City Council Passes Legislation to Make NYC Outdoor Dining Permanent
Outdoor dining in New York City will be permanent once Mayor Eric Adams signs legislation passed by the New York City Council on Thursday afternoon.
The legislation, as Council Speaker Adrienne Adams believes, strikes a balance between increasing revenue opportunities for eateries while regulating dining sheds through a permitting process and allowing street sheds to operate only between April and November.
The council voted 34 to 11 in favor of the bill.
“We’re finding a middle ground by meeting with the community and also addressing issues that the restaurant owners face, and we’re addressing the sanitation aspect,” Councilmember Marjorie Velázquez said during a press conference. “We tailored [the fees] to four different tiers, making it comparable to the commercial corridors within the city, so boroughs like mine in the Bronx will have to pay less than certain areas in Manhattan.”
Street and sidewalk permits would be issued by the city Department of Transportation (DOT) and be revocable, giving the local government the ability to manage outdoor sheds, many of which have turned into neighborhood eyesores while well-kept structures have thrived.
Permits could cost roughly $1,050 for both street and sidewalk cafes, but it is not clear where the $1,050 stands in the overall scheme of the tiered pricing system. The program will allow permitted sidewalk cafes to operate year-round, with restaurants needing to renew permits for them every four years.
“The temporary program saved 100,000 jobs, kept restaurants afloat during the peak of the pandemic, and brought new energy and excitement to our streets and sidewalks,” Mayor Adams said in a statement following the vote. “But it wasn’t perfect — too many sheds were abandoned and left to rot, and too few lived up to our vision of what our streets should look like. And a legal ruling just this week made it even more clear: This is our moment to transition to a permanent program that works for our restaurants, our workers, and our communities.”
While many council members had concerns that the bill needs to go further in terms of enforcement of poorly kept setups, or opposed the four-year cycle, it wasn’t enough to sway many who spoke out to vote against it. Councilmember Gale Brewer, for example, ultimately voted yes despite concerns.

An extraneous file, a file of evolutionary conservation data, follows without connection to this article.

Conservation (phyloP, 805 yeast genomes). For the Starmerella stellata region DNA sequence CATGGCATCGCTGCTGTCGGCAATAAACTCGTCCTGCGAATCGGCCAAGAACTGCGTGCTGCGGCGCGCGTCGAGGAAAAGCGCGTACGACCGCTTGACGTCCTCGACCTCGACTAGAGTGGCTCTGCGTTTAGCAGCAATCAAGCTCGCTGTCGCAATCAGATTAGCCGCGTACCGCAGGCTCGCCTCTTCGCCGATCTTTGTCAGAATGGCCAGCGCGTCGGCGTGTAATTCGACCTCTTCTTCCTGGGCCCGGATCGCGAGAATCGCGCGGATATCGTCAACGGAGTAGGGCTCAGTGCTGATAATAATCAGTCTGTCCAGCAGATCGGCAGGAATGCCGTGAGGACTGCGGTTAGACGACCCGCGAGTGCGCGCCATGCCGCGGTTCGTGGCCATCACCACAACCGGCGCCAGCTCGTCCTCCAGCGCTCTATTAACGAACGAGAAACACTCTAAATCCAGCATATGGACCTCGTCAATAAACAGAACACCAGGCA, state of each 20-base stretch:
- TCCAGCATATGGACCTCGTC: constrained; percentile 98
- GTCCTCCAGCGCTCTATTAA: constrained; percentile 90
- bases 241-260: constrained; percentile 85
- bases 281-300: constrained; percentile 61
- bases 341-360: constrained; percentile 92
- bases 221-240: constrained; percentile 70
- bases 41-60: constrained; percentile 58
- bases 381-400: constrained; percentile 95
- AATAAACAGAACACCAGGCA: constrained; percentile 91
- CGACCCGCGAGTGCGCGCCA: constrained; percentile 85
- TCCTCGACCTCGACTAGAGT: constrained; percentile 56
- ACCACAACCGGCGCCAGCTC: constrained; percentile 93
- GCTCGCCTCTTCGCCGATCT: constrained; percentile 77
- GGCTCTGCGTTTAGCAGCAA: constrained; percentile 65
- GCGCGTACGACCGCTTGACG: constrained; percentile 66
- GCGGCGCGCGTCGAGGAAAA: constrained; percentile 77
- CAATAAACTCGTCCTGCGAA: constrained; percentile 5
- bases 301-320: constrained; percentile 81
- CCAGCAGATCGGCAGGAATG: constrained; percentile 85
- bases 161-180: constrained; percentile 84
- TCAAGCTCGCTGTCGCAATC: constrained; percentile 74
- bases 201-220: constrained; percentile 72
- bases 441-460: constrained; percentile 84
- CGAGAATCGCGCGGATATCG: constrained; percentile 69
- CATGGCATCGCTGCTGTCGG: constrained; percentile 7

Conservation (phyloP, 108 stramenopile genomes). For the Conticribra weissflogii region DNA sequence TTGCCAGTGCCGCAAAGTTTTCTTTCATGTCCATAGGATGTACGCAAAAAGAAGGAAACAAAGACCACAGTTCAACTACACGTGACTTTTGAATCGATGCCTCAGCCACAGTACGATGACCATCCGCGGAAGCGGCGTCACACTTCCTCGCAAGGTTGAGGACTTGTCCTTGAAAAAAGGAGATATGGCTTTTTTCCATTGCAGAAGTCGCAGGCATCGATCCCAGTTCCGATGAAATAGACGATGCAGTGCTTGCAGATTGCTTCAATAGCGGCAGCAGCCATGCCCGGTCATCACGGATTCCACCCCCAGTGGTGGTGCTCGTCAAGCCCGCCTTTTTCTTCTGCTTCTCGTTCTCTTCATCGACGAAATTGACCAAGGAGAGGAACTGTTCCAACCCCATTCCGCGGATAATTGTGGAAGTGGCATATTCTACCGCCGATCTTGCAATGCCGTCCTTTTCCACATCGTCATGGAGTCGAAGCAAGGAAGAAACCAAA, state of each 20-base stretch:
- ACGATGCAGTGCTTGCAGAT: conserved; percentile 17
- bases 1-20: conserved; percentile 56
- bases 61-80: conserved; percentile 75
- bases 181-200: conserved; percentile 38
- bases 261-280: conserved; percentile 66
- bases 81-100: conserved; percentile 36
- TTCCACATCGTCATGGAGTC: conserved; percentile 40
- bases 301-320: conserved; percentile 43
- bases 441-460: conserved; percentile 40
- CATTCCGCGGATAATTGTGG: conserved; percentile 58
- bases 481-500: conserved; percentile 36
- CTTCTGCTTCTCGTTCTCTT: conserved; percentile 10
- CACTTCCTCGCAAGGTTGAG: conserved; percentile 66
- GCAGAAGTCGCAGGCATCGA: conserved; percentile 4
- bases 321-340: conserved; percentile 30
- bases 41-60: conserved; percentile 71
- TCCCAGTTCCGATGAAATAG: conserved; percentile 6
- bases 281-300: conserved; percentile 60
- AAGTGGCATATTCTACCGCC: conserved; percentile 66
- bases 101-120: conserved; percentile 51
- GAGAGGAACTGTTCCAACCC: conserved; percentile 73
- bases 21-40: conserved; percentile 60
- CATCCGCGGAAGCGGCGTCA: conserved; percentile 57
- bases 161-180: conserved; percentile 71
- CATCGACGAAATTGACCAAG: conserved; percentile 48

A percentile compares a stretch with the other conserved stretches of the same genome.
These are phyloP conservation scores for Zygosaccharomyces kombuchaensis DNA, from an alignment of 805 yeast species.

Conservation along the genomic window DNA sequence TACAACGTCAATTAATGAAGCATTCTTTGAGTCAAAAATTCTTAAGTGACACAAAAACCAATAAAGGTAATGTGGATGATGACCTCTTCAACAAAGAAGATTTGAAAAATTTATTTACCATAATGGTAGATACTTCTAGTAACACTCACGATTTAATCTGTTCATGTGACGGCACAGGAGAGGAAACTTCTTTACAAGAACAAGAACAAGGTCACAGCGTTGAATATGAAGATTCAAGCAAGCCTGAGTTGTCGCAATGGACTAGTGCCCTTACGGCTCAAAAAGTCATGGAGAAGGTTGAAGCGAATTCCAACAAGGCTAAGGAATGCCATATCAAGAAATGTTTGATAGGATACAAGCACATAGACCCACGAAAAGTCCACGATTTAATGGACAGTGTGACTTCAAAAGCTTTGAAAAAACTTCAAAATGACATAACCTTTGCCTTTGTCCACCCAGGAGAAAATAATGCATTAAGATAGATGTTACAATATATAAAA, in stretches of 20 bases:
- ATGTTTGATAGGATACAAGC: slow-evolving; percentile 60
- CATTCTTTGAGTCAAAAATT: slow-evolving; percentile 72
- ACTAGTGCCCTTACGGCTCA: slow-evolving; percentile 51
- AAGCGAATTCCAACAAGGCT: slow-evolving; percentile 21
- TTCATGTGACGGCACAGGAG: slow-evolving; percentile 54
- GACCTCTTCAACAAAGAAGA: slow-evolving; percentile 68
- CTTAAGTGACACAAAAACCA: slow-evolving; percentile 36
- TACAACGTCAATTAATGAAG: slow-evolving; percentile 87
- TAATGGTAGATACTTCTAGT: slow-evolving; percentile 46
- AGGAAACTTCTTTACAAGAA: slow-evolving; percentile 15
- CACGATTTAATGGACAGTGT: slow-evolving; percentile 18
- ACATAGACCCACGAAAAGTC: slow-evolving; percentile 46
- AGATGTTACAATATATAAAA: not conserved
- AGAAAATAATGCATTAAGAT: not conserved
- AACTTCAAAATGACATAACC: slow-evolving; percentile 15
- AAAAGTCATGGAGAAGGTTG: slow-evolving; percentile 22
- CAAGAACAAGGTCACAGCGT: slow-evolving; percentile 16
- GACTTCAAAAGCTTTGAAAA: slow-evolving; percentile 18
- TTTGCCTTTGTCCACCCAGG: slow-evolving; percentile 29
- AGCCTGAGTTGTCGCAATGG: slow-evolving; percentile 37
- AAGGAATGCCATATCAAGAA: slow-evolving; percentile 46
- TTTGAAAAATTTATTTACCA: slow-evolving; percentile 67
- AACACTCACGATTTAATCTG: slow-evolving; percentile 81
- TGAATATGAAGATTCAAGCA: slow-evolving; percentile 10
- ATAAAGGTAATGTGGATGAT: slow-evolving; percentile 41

Others, such as Councilmember Christopher Marte, said no to the plan on the basis that it would allow bad actors to continue with outdoor dining for years at a time.
The bill has been through the ringer, having passed through committees, lawsuits and revisions since it was introduced in February 2022, getting vocal support from Mayor Adams before reaching a full vote in the City Council chamber Thursday.
The question of when, and how, the city would integrate outdoor dining into the fabric of life in the five boroughs has been an open question since Mayor Bill de Blasio launched the Open Restaurants program in 2020 as the COVID-19 health crisis raged. Despite those questions, about 12,800 New York City restaurants and bars were operating outdoor dining sheds as of April.
The legislation drafted by Velázquez came with support from not only the mayor and the council speaker, but also from organizations lobbying for the restaurant industry.
Leading up to passage of the bill, the New York City Hospitality Alliance sent an email to its members, which represent about 24,000 bars and restaurants, urging them to reach out to their City Council members and urge them to vote in favor of the bill.
While 2020 may not seem that long ago, it didn’t take long for many of the dining sheds to become derelict and rundown. By August 2022, the city needed a palate cleanser, which prompted Mayor Adams to rally the resources of his office and have ramshackle structures hauled off.
Mark Hallum can be reached at firstname.lastname@example.org.